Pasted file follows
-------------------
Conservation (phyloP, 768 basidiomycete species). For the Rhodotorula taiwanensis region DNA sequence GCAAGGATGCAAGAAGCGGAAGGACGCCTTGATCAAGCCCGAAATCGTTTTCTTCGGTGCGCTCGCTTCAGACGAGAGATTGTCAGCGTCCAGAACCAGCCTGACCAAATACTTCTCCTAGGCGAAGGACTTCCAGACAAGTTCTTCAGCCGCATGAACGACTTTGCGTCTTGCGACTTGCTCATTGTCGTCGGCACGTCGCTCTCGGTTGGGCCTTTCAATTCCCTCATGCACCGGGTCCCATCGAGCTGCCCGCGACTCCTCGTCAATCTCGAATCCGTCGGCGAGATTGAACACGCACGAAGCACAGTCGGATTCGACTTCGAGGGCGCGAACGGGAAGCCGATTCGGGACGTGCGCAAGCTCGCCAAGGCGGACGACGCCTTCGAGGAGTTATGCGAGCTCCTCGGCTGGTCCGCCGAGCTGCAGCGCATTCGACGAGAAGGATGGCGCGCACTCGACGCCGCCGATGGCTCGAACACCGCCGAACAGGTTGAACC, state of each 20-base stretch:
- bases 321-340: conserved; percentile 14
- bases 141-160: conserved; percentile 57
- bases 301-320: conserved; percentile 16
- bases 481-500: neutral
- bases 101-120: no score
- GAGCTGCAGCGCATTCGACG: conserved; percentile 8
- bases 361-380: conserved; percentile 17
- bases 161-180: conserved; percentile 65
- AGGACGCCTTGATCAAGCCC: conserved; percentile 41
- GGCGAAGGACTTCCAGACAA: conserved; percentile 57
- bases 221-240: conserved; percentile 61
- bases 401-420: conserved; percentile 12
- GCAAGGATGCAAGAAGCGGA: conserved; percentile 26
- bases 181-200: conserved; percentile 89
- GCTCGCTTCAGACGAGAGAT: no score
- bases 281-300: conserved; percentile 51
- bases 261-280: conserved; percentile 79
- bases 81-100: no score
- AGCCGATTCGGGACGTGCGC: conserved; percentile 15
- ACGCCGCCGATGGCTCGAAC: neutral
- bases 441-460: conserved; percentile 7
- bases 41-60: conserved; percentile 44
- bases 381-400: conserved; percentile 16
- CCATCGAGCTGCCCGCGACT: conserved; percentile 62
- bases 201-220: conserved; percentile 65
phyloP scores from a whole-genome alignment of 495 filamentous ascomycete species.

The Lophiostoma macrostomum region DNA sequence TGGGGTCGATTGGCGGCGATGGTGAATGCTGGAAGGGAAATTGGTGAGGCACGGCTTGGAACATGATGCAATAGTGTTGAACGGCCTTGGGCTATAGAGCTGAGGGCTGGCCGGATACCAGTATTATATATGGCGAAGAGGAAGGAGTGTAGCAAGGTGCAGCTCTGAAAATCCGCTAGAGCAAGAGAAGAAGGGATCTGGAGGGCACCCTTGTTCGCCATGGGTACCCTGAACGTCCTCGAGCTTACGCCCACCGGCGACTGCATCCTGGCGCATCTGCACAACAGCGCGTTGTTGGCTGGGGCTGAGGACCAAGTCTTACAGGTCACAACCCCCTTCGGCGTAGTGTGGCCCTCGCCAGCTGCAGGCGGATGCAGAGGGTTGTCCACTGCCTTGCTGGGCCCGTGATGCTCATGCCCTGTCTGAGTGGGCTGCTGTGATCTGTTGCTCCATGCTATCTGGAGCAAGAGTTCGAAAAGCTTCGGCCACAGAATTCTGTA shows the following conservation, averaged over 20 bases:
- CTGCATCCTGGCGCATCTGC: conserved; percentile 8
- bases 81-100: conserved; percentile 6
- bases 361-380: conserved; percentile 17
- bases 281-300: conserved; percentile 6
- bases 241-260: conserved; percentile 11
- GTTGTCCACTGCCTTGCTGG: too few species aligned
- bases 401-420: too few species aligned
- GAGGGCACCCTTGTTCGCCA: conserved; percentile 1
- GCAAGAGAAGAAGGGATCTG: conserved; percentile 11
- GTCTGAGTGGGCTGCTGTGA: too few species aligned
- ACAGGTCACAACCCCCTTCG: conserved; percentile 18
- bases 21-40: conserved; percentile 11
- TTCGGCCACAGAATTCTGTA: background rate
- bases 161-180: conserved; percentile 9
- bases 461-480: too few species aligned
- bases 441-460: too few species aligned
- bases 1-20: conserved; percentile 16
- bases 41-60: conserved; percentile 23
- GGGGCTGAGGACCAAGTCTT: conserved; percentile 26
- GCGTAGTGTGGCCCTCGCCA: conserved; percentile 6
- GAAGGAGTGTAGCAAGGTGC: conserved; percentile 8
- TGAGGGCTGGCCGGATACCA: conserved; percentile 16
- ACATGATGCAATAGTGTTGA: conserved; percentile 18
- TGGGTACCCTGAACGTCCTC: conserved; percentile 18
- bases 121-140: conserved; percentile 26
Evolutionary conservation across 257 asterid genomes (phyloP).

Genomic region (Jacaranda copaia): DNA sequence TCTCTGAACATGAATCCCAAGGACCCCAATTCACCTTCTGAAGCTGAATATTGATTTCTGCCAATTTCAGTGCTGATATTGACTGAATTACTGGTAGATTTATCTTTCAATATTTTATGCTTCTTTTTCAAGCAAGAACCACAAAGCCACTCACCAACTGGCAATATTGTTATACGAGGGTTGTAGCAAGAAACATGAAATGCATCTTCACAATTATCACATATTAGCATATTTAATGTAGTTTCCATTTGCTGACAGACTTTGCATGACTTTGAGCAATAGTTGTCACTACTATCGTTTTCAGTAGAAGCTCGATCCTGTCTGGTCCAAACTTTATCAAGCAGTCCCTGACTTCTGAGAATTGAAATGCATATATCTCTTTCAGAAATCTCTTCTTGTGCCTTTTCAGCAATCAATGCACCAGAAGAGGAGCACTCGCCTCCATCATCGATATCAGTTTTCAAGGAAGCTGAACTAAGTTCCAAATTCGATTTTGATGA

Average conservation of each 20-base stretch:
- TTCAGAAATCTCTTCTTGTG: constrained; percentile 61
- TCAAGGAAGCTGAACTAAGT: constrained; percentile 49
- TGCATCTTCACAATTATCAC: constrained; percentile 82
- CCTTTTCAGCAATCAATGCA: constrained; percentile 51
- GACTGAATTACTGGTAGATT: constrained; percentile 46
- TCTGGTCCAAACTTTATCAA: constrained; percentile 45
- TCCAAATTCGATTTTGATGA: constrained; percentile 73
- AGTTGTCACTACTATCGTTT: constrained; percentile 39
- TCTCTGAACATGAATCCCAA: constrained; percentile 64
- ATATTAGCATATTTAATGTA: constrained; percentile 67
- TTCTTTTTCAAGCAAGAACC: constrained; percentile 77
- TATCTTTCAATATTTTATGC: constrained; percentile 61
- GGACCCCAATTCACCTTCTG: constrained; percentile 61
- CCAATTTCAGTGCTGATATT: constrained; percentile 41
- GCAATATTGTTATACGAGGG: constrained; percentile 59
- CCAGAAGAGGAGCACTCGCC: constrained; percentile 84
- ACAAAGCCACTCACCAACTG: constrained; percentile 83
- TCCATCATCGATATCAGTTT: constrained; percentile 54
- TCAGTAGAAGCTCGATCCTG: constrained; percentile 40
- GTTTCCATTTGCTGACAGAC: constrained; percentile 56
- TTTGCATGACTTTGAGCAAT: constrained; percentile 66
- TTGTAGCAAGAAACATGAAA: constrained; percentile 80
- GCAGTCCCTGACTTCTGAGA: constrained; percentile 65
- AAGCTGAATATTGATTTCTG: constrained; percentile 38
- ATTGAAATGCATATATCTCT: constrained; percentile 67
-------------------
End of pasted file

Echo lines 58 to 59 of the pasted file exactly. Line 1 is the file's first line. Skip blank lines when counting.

- TCAAGGAAGCTGAACTAAGT: constrained; percentile 49
- TGCATCTTCACAATTATCAC: constrained; percentile 82